Making an Electronic Nose Versatile: The Role of Incremental Learning Algorithms

Making an Electronic Nose Versatile: The Role of Incremental Learning Algorithms

Nabarun Bhattacharyya (Centre for the Development of Advanced Computing (C-DAC), India), Bipan Tudu (Jadavpur University, India) and Rajib Bandyopadhyay (Jadavpur University, India)
Copyright: © 2011 |Pages: 24
DOI: 10.4018/978-1-61520-915-6.ch003
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Because of these factors, it is necessary to make the system flexible in such a way that the system is able to update an existing classifier without affecting the classification performance on old data, and such classifiers should have the property as being both stable and plastic. Conventional pattern classification algorithms require the entire dataset during training, and thereby fail to meet the criteria of being plastic and stable at the same time. The incremental learning algorithms possess these features, and thus, the electronic nose systems become extremely versatile when equipped with these classifiers. In this chapter, the authors describe different incremental learning algorithms for machine olfaction.
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Introduction To Incremental Learning

In conventional supervised classifiers, the entire dataset is required during training and thus their role is severely limited in some applications of machine olfaction systems. In such applications, it may not be possible to collect the entire dataset within a short time and assembling of data may spread over multiple seasons or even years. Hence, the pattern classifier should have the following two important features:

  • 1.

    Plasticity: the property to incorporate new knowledge without accessing the old dataset

  • 2.

    Stability: the property to retain the old and acquired knowledge.

Plasticity and stability are two contradictory requirements for machine learning algorithms and this is commonly known as the stability – plasticity dilemma (Giraud-Carrier, 2000). Conventional training algorithms fail to meet both these requirements, as the models require the entire dataset before the commencement of the training session. Augmentation of new knowledge requires the old as well as new dataset, and after training with the augmented dataset, there may be some loss of knowledge. This is indeed a severe limitation while introducing a new technology employing a machine olfaction system. The situation may change significantly if the user industry starts getting some results with a few data, even though the classification may not be accurate enough initially. In such a situation, incremental learning algorithms can play a very important role. These incremental learning procedures can learn perpetually without forgetting the learned knowledge and can start classifying with very few data as well. For example, when an electronic nose is equipped with a computational model that has the feature of incremental learning, the instrument may be sent from one field or plant to another and trained with the new samples. It will try to classify the signature when subjected to a sample and at the same time, learn the new patterns without forgetting previous knowledge. Since this instrument once trained with some samples will give a result of classification, the user industry would either be satisfied with the result or, if they desire, may retrain the instrument. This feature makes the instrument versatile and thus an electronic nose instrument with an incremental classifier is more likely to be acceptable to the user industry.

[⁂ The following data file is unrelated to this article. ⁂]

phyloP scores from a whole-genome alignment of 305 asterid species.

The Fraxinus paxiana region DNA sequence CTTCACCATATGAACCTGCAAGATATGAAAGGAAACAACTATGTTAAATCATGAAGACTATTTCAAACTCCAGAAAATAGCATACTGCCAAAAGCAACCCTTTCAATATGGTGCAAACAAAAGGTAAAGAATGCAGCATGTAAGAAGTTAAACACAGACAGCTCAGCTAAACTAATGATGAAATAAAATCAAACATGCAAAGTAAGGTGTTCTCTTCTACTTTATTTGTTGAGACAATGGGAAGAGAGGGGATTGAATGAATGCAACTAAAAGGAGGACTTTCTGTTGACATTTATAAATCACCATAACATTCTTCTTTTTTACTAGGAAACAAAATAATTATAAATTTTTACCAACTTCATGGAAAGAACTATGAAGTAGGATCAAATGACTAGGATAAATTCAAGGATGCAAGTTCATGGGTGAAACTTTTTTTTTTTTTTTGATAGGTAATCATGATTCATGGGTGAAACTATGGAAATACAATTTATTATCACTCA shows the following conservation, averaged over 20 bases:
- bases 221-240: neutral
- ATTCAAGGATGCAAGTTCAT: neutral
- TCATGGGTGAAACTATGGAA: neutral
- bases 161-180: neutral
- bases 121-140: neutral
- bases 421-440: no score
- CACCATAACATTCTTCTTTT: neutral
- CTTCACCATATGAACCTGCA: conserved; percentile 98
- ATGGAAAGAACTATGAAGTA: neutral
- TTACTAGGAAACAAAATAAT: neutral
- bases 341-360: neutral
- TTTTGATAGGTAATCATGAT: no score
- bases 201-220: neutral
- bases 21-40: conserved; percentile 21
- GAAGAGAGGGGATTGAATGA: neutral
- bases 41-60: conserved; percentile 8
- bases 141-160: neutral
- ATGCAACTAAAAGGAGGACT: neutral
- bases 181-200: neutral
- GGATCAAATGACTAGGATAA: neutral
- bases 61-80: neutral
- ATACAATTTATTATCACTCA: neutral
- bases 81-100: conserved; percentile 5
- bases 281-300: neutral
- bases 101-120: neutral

To summarize, an incremental learning algorithm should meet the following criteria (Polikar et al., 2001):

  • a.

    It should be able to learn additional information using new data.

  • b.

    It should not require access to the original old data, used to train the existing classifier.

  • c.

    It should not forget previously acquired knowledge.

  • d.

    It should be able to accommodate new classes that may be introduced with new data.

There are many approaches for designing such types of classifiers and in this chapter; design of such classifiers is discussed employing both fuzzy logic and neural networks. For these classifiers, while the fuzzy logic based incremental learning is based on the principle of on-line rule generation, the radial basis function neural network model utilizes the facility of adding new kernels in the hidden layer. There are many incremental models with back-propagation multilayer perceptron (BP-MLP), and we discuss a simple model where the incremental feature is incorporated by merging multiple networks in parallel. In all the models, we have assumed that the electronic olfactory system has multiple sensors as inputs and only one output attribute.


Fuzzy Logic Based Incremental Learning

Fuzzy incremental learning techniques have been used in (Singh, 1999; Mouchaweh et al., 2002) for classification purposes and are found to be quite useful. For improving decision making in real environments, fuzzy techniques are reported to be better than the conventional non-fuzzy methods (Klir & Folger, 1989; Pal & Majumder, 1986). Here we describe the incremental fuzzy model using the Wang Mendel method (Wang & Mendel, 1992) for on-line rule generation.

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